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Baseball history unpacked, March 30

Charlie Brown touches them all, The umpires strike back, and Sammy Sosa crosses town

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Sammy Sosa #21

Fields in the stream. Last time around, we looked at Randle’s greatest hits, Sidd Finch, returning the All-Star Game to the fans, and more. Today we check in on Charlie Brown’s first home run and a host of other issues pertaining to the final day of March. It’s an important day in baseball history. I’ve done some light unpacking and garnered a small collection of links for those of you who would read further.

Today in baseball history:

  • 1956 - The Cubs trade Hank Sauer (#31 all-time) to St. Louis. (4)

The “Mayor of Wrigley Field,” Sauer had been one of the most productive and popular power hitters of his time after joining the Cubs, but by age 39, he no longer had the skills he had enjoyed as a younger man. He often faced shifts when he batted, and was unable to go the other way. Instead he tried to hit over the shift, according to Stan Musial, his road-trip roommate.

“I just couldn’t get back to get around on the ball,” Sauer said. Pitchers had learned to time his swings.

The Cubs asked him to open the season in the Pacific Coast League, at their Los Angeles farm club. When Sauer demurred, he was dispatched to the Cardinals for Pete Whisenant and 10,000.00.

He hit cleanup for the St. Louis club, batting behind Musial, even though he had morphed into a singles hitter, especially after being beaned May 2. Sauer played two years afterward, ending up with the Giants.

  • 1966 - Don Drysdale and Sandy Koufax of the Los Angeles Dodgers end their dual holdout. Both pitchers had stayed away from camp for 32 days, threatening retirement in an effort to acquire pay raises. Koufax signs for $120,000; Drysdale settles for $105,000. (3)
  • 1979 - Umpires meet in Chicago and vote 50-2 to reject new offers from the A.L. and N.L. (2)

The umpires struck until May 19. It didn’t go well.

“Baseball may yet be embarrassed by the absence of its regular umpires, who entered the second week of the 1979 season picketing outside stadiums, trying to arouse sympathy for their strike for higher salaries. In their place, a ragtag bunch of minor-league and amateur umpires was making decisions, and before the week was out, players and managers were grumbling about the increasing frequency of errors in judgment and just plain bad calls,” said a Newsweek article.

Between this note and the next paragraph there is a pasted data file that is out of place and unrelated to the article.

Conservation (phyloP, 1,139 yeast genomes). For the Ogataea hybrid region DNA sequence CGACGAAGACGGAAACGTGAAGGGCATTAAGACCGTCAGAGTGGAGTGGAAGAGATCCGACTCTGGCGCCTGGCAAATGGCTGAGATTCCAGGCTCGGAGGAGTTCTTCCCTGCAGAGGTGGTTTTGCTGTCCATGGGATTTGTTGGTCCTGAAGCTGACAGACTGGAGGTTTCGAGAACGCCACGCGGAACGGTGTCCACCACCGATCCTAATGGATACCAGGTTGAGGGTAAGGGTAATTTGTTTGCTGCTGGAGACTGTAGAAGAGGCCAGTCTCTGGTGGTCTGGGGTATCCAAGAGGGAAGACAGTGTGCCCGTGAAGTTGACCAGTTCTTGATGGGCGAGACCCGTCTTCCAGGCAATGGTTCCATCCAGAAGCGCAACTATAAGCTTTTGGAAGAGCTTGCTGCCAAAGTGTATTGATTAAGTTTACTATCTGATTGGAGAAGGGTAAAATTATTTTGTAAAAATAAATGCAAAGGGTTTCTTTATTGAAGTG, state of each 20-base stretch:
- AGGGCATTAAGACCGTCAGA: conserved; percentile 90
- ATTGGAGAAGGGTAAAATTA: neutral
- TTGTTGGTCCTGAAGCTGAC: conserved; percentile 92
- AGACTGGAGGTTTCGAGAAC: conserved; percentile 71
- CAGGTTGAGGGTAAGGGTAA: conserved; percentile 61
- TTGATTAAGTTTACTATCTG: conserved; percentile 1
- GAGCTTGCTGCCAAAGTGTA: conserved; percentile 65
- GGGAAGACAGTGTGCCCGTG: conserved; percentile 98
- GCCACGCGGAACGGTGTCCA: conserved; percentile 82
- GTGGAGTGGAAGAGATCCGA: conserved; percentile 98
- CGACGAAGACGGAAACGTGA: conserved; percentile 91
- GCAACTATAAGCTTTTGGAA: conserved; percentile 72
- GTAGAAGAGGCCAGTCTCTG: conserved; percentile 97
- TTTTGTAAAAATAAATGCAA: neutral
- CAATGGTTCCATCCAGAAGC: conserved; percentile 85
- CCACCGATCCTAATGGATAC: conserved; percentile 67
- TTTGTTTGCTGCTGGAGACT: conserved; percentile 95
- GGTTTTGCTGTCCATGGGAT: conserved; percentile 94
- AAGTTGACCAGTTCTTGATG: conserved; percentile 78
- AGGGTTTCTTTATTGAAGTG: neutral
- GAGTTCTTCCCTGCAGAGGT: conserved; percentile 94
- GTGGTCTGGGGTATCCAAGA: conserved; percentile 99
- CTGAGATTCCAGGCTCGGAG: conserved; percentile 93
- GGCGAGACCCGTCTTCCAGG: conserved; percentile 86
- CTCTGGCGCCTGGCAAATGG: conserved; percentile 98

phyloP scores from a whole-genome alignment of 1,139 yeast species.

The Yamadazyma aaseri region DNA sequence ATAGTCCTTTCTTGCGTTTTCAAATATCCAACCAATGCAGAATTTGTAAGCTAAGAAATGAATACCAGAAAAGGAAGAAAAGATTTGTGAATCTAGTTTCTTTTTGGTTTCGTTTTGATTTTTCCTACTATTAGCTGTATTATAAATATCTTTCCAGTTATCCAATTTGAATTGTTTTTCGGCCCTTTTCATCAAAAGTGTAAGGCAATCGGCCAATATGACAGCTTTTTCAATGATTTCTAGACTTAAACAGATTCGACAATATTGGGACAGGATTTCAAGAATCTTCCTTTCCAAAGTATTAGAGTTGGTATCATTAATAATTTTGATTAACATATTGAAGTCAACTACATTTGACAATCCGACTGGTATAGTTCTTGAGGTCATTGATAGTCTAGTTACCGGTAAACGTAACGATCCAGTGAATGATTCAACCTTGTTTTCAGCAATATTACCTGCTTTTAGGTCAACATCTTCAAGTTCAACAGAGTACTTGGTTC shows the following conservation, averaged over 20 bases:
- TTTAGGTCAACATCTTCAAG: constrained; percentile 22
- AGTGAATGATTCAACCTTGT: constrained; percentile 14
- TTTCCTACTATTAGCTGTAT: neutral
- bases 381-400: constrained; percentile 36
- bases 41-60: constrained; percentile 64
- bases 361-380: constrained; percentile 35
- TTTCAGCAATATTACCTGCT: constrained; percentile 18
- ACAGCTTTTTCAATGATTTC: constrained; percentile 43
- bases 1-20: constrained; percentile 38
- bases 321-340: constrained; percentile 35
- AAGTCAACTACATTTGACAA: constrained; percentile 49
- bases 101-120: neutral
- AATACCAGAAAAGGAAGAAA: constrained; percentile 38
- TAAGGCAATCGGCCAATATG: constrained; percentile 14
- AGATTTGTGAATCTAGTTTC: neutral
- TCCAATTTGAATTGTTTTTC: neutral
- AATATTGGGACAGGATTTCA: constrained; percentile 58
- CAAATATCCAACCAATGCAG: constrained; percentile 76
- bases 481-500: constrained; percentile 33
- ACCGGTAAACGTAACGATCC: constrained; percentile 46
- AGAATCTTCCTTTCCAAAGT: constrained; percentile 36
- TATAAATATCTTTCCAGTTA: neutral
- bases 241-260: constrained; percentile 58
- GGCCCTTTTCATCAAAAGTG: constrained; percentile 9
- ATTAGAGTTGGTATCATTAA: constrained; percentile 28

The Washington Post called out the Commissioner.

“Where is Bowie Kuhn hiding?

Major league umpires are on strike. Honest but uncompetent men are in their place. An unusual number of serious situations have arisen on the playing field. Indecisions and compromises are daily occurrences. …It has affected the morals of the players and Bowie Kuhn’s credibility.

It will not go away without decisive action.” (6)

“On May 15, 1979, the MLUA and MLB settled the labor dispute; the terms allowed the umpires to have in-season vacations by utilizing an additional umpiring crew in each league, a 401-k plan, increased salaries, pensions, and per diems, as well as a return to merit assignments for post-season games (replacing the rotation system that began in 1975) starting in 1982.[7] The settlement was hailed by both players and managers. The agreement was formally signed on May 18; as a result, replacement umpires worked the famous game on May 17 between the Philadelphia Phillies and the Chicago Cubs that was won by the Phillies, 23-22.” (7)

Fred Brocklander, Dave Pallone, Dallas Parks, and Derryl Cousins were some of the umpires retained by MLB after the strike. If you click the links, they take you to stories about each individual. It wasn’t easy for them. Most of them were minor-league lifers, the rest were college umps. Parks had to make a tough decision, as did the rest. Plenty of interesting reading.

  • 1992 - The White Sox trade Sammy Sosa and pitcher Ken Patterson to the cross-town rival Cubs for slugger George Bell. (1)

Chris Jaffe (The Hardball Times): 20th Anniversary: Sosa-Bell Trade.

  • 1993 - After 43 years, Peanuts character Charlie Brown finally hits a home run, a game-winning round-tripper batting against his nemesis Royanne Hobbs. Almost ten percent of the nearly 18,000 Peanuts strips created by Charles Schulz focused on baseball. (1)

Chris Jaffe (The Hardball Times): 20th anniversary: Charlie Brown’s moment in the sun.

Thanks for reading. Where to get my books.